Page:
Primary Curriculum Timetabling

As I look to timetabling in the new school year, I reflected on the work Tom Sherrington did a few years ago about secondary timetables. Unfortunately, the primary curriculum timetable is not so easy to analyse, given that very few schools stick to a simple programme of x lessons of equal length per day, and few teach every lesson every week – or even every fortnight, as would be common in secondary.

Because of this, it’s much harder to get a sense of how much time schools are giving over to each subject, particularly given the changes of recent years and those on the horizon. So, I set out to try to find out as much as I could, through another of my Google surveys.

It’s impossible to present all of that information tidily, since every school’s situation is unique, but here I’ve tried to draw out some key things.

Weekly subject hours

Different schools take different approaches. Three different schools might offer 36 hours of Art each year, with one offering a weekly 1-hour lesson, another having two hours every other week, with a third having two-hour lessons every week, but only every other half-term. Yet another might mainly use Art days each term to reach its quota. So we’re not comparing like with like, here, but the table below attempts to show the average number of hours taught for each subject if evened out over 36 weeks of term (allowing a couple of weeks for being off-timetable) – all rounded to the nearest 5 minutes.

averagenctime.png
I don’t imagine anyone being massively surprised by any of those figures, but it certainly gives an indication of the narrowing of the primary curriculum. When the QCA last recommended teaching hours in 2002, it suggested an average of 55 minutes a week for the majority of foundation subjects. We’re now struggling to get above 30 for Geography!

 

Perhaps more surprising is the fact that although there is more time given to the tested subjects in Year 6, the decline in ‘breadth’ is not huge. It seems that the curriculum is fairly limited across the whole of primary.rangeThe greatest breadth in curriculum, at least in timetable terms, appears to be in Year 3.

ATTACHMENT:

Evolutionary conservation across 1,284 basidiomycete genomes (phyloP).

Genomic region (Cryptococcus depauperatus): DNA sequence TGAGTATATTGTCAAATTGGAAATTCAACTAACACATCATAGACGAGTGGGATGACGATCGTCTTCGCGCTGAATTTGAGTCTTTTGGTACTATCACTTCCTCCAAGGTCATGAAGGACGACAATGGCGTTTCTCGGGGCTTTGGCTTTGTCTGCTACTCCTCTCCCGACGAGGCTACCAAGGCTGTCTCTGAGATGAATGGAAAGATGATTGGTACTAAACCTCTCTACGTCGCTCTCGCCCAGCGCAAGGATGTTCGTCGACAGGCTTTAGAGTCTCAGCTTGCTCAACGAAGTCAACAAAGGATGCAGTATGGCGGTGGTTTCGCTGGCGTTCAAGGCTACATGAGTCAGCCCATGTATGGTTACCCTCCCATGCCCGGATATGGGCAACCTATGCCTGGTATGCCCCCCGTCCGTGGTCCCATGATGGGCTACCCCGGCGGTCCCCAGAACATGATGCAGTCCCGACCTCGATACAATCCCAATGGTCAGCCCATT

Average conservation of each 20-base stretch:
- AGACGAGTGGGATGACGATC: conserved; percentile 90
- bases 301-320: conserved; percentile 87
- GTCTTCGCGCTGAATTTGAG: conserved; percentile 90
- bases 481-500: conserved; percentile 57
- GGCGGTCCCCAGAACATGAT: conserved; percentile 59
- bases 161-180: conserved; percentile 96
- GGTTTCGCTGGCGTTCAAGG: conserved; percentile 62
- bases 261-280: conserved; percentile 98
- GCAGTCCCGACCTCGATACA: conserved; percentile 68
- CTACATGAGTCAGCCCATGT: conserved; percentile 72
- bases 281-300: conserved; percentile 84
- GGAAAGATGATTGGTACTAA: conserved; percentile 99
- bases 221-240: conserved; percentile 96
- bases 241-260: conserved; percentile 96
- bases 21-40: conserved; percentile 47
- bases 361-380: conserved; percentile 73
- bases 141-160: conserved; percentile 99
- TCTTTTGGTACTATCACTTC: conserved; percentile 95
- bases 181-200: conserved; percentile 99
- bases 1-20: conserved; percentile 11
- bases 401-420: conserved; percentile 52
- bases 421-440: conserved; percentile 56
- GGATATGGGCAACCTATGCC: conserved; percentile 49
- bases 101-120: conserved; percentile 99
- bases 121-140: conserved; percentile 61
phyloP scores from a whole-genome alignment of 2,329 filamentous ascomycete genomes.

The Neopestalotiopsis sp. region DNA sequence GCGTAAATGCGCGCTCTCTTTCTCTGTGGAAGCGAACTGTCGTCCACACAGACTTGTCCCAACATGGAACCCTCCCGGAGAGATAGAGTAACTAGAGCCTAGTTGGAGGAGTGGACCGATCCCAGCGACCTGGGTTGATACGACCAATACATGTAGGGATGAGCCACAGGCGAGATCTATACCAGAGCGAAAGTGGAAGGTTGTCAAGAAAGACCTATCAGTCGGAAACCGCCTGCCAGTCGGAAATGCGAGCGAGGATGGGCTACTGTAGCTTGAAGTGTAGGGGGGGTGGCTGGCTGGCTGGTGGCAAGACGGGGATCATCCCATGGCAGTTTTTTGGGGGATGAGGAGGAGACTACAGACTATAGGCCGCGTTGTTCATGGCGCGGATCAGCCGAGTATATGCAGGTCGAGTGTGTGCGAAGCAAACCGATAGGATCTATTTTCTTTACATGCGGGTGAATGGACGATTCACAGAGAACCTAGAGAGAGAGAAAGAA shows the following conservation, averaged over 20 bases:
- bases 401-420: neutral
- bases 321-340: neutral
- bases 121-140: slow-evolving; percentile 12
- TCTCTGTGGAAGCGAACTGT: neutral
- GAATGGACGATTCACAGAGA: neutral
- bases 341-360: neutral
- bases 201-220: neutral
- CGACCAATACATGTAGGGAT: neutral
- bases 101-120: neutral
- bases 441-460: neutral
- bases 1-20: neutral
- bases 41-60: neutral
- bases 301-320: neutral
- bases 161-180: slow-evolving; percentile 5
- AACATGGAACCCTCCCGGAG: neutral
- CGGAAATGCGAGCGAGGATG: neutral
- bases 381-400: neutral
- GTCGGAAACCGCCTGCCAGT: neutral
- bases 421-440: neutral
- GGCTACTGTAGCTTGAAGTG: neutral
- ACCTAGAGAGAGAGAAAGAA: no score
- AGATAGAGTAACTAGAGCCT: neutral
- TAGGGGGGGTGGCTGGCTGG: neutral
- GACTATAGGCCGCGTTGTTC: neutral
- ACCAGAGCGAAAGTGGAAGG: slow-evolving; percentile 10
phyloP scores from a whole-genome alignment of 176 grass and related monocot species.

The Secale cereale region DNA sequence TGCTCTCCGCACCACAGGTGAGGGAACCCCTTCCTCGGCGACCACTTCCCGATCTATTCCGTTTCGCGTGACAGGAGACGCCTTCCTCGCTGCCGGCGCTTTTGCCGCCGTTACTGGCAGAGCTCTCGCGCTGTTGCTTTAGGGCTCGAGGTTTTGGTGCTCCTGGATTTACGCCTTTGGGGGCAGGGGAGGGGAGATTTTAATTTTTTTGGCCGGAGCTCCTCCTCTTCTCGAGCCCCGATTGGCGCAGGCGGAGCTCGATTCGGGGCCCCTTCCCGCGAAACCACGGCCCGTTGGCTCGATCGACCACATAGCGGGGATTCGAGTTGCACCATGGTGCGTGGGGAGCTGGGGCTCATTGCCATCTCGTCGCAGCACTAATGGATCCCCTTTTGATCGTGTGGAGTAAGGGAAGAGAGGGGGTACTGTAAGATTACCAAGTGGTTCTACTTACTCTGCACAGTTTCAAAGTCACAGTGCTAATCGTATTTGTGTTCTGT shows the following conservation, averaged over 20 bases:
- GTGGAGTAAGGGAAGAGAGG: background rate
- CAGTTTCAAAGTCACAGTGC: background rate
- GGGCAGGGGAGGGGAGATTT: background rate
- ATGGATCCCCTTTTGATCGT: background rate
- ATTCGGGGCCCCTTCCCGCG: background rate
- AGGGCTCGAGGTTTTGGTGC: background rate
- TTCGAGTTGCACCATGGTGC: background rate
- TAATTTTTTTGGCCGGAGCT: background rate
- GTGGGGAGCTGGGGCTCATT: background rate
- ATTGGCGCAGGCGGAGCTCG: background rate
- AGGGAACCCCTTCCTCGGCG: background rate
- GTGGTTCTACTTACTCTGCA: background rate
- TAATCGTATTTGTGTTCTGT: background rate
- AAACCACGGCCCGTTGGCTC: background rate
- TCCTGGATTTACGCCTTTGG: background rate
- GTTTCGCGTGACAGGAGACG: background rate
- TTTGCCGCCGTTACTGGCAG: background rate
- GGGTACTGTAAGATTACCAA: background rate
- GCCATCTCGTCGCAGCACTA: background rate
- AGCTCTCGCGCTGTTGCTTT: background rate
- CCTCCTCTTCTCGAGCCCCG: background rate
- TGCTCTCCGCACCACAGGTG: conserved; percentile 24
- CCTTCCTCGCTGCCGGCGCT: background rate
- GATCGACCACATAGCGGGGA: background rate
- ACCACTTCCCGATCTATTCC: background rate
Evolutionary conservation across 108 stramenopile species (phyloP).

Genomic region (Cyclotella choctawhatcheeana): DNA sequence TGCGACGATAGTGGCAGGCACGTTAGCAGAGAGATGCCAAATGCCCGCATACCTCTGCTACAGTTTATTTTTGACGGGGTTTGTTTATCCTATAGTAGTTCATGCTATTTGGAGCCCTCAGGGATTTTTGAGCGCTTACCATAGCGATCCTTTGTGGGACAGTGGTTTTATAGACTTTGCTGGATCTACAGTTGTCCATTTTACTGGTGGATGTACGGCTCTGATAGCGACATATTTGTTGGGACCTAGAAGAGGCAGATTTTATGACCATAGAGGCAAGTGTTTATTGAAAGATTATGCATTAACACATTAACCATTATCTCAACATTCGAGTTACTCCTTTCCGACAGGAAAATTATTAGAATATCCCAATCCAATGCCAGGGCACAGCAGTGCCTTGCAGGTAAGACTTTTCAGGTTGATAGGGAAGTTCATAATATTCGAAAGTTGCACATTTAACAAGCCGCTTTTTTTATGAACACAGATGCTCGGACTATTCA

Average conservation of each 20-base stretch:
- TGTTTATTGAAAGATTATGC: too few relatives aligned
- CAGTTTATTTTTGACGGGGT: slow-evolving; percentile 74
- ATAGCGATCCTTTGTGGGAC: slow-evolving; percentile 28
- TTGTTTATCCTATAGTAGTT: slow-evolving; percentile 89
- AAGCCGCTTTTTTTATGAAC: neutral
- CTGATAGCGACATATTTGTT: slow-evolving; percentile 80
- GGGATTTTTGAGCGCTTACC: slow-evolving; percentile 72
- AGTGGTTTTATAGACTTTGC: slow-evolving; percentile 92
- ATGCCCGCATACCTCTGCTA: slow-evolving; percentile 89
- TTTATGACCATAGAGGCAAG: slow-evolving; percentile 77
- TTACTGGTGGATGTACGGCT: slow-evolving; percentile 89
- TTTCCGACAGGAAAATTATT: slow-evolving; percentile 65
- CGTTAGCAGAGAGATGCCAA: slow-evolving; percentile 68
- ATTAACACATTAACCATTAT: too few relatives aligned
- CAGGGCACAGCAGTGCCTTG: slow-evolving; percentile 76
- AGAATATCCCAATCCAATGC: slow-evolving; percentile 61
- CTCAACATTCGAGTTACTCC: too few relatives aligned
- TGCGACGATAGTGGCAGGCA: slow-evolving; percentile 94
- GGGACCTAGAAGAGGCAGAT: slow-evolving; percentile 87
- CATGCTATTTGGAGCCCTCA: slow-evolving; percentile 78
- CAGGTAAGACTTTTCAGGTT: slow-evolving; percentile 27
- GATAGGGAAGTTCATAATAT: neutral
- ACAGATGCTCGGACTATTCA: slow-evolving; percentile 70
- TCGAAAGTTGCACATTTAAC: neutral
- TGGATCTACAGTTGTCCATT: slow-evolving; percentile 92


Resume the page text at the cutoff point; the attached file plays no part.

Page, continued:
Regularity

Some years ago there was a clear government target for primary pupils to have at least 2 hours of timetabled PE each week. It seems that the target has achieved something, as it is the only foundation subject which has ended up with significantly more than its previously recommended amount (which was 1 hour 15 minutes in 2002). It’s also one of the few subjects with weekly slots, with 98% of responses saying they taught PE every week, with nearly 90% having more than 90 minutes of PE each week.

pe

The only subject that comes close to regular weekly slots is Science, with around 2/3 of respondents saying they taught Science every week.

science

At the other end of the scale, Design & Technology is very rarely taught on a weekly schedule. This is perhaps not surprising given the amount of resource required for the subject. Nearly a third of schools appear to use standalone days each term or half-term for the subject instead:

dt.png

Exceptional Cases

I didn’t collect exact data, but only in categories, so of those schools who said they had 7½ or more hours each week of English or Maths, I could only count the 7½ hours. In the end, more than half of responses (52%) gave an answer of 7½ hours a week or more for English. It seems, therefore, if anything that the above are under-estimates of the time given over t o English.